Clive "Max" Maxfield is a freelance technical consultant and writer. Max received his BSc in Control Engineering in 1980 from Sheffield Hallam University, England and began his career as a designer of central processing units (CPUs) for mainframe computers. Over the years, Max has designed everything from silicon chips to circuit boards and from brainwave amplifiers to Steampunk Prognostication Engines (don't ask). He has also been at the forefront of Electronic Design Automation (EDA) for more than 35 years.

Well-known throughout the embedded, electronics, semiconductor, and EDA industries, Max has presented papers at numerous technical conferences around the world, including North and South America, Europe, India, China, Korea, and Taiwan. He has given keynote presentations at the PCB West conference in the USA and the FPGA Forum in Norway. He's also been invited to give guest lectures at several universities in the US and at Oslo University in Norway. In 2001, Max "shared the stage" at a conference in Hawaii with former Speaker of the House, "Newt" Gingrich.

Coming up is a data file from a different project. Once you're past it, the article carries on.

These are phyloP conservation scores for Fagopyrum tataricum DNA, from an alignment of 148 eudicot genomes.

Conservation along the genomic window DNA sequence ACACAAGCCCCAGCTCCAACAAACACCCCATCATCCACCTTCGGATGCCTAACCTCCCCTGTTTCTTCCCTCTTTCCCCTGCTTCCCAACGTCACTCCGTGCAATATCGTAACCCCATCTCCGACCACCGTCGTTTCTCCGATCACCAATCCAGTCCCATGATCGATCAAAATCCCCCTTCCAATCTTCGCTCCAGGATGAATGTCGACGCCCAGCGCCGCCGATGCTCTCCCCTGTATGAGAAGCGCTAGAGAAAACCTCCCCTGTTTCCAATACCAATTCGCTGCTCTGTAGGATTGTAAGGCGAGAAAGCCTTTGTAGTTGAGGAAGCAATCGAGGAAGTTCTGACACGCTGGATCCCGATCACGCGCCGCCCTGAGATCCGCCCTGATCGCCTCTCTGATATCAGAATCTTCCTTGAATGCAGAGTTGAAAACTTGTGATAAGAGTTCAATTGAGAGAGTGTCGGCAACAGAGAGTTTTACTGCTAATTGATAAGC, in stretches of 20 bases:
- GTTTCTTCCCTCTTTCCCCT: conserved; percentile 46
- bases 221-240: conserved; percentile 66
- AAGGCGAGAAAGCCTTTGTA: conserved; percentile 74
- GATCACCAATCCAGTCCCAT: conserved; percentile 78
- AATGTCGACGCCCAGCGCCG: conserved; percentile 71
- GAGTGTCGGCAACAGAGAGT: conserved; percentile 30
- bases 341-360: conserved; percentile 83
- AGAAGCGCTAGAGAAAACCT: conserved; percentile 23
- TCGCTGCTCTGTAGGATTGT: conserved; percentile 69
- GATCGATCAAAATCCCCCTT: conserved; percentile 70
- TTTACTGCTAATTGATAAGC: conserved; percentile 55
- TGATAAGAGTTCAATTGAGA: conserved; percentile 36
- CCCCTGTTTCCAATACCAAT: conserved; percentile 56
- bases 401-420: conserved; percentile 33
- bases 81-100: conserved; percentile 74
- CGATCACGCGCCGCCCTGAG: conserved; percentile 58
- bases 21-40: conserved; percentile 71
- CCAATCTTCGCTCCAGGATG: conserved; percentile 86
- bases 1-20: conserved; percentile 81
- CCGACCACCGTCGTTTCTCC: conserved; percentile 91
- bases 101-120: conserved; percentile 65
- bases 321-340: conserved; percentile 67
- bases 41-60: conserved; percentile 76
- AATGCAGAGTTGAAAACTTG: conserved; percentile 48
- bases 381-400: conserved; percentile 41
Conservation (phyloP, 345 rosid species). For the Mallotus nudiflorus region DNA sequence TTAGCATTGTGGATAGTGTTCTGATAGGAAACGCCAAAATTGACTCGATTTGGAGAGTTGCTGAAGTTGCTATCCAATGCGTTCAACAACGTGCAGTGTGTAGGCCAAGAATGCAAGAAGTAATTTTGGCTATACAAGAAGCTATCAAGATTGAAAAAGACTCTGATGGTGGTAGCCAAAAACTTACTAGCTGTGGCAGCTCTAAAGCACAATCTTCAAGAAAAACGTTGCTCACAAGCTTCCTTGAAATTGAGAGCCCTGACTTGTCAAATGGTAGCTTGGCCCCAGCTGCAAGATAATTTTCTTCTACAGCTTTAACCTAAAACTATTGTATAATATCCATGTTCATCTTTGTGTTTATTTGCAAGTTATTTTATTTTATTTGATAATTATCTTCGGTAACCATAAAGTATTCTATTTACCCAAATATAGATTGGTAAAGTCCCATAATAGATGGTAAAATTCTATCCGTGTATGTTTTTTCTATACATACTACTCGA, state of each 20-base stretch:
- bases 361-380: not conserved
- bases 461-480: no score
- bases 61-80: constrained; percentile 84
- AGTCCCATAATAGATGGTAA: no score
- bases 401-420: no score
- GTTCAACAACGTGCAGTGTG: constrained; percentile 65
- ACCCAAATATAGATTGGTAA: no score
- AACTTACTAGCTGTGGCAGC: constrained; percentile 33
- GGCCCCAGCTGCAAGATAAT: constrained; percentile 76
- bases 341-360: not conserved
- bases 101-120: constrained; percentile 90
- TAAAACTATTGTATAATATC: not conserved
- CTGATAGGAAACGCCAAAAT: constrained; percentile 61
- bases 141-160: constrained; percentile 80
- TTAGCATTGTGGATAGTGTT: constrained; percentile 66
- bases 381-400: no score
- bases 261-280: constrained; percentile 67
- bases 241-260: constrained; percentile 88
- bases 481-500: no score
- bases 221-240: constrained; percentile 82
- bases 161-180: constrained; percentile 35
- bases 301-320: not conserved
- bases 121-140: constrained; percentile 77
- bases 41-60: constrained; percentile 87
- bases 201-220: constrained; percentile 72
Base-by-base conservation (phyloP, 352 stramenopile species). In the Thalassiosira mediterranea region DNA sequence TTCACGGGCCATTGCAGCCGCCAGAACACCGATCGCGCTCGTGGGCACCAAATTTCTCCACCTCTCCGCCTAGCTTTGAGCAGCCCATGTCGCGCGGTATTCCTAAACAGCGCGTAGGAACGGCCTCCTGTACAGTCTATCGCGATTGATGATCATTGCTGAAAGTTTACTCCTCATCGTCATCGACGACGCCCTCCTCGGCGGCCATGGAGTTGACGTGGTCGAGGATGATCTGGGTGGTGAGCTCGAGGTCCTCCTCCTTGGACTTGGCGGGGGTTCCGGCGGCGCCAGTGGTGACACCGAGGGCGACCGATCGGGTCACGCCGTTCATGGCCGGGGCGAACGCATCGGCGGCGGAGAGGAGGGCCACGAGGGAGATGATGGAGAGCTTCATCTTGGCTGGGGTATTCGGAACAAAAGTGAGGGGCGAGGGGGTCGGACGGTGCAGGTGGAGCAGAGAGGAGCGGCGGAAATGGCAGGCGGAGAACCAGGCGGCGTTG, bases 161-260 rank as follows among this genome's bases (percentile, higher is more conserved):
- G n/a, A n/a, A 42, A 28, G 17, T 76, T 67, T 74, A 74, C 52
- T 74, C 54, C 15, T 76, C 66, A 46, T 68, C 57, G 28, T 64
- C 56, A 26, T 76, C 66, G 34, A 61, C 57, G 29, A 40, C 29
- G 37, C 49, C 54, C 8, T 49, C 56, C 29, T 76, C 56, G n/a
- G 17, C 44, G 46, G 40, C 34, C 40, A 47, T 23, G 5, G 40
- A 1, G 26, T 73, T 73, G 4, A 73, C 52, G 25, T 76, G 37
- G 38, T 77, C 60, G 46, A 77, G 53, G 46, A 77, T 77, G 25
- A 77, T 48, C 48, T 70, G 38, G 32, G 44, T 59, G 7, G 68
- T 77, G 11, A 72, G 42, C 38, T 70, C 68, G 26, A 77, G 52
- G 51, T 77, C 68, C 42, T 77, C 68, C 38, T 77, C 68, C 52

Max is the author and/or co-author of a number of books, including Designus Maximus Unleashed (banned in Alabama), Bebop to the Boolean Boogie (An Unconventional Guide to Electronics), EDA: Where Electronics Begins, FPGAs: Instant Access, and How Computers Do Math.